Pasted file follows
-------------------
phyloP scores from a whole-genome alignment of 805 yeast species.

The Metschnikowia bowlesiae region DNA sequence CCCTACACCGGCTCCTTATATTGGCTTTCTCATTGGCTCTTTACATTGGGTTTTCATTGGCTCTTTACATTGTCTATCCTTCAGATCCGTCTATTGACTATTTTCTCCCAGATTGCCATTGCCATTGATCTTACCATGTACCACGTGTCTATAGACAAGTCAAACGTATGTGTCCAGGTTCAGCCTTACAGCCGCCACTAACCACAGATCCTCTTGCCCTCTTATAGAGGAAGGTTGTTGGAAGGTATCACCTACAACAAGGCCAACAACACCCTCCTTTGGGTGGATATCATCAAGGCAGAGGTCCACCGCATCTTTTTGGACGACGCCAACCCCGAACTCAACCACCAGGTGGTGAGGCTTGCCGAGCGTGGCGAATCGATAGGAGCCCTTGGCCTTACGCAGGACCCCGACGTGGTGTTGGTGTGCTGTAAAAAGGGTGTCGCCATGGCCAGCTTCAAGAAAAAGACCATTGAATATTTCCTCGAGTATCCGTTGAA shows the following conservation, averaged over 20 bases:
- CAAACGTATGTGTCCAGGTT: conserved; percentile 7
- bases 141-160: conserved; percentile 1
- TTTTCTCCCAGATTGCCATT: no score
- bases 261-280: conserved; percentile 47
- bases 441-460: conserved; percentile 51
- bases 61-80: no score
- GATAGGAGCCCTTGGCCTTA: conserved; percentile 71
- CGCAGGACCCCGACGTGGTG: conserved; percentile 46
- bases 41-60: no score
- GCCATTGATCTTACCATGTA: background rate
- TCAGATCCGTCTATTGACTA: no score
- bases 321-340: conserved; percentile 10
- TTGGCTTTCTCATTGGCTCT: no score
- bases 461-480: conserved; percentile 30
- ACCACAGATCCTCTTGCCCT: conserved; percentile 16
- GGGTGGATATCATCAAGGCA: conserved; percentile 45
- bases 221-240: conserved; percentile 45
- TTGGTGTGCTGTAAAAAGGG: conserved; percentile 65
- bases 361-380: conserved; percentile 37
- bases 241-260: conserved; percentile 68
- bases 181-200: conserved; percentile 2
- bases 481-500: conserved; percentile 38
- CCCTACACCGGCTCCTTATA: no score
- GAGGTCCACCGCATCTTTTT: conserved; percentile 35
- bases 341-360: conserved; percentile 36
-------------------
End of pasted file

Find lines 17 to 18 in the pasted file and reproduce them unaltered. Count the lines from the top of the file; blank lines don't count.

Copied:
- ACCACAGATCCTCTTGCCCT: conserved; percentile 16
- GGGTGGATATCATCAAGGCA: conserved; percentile 45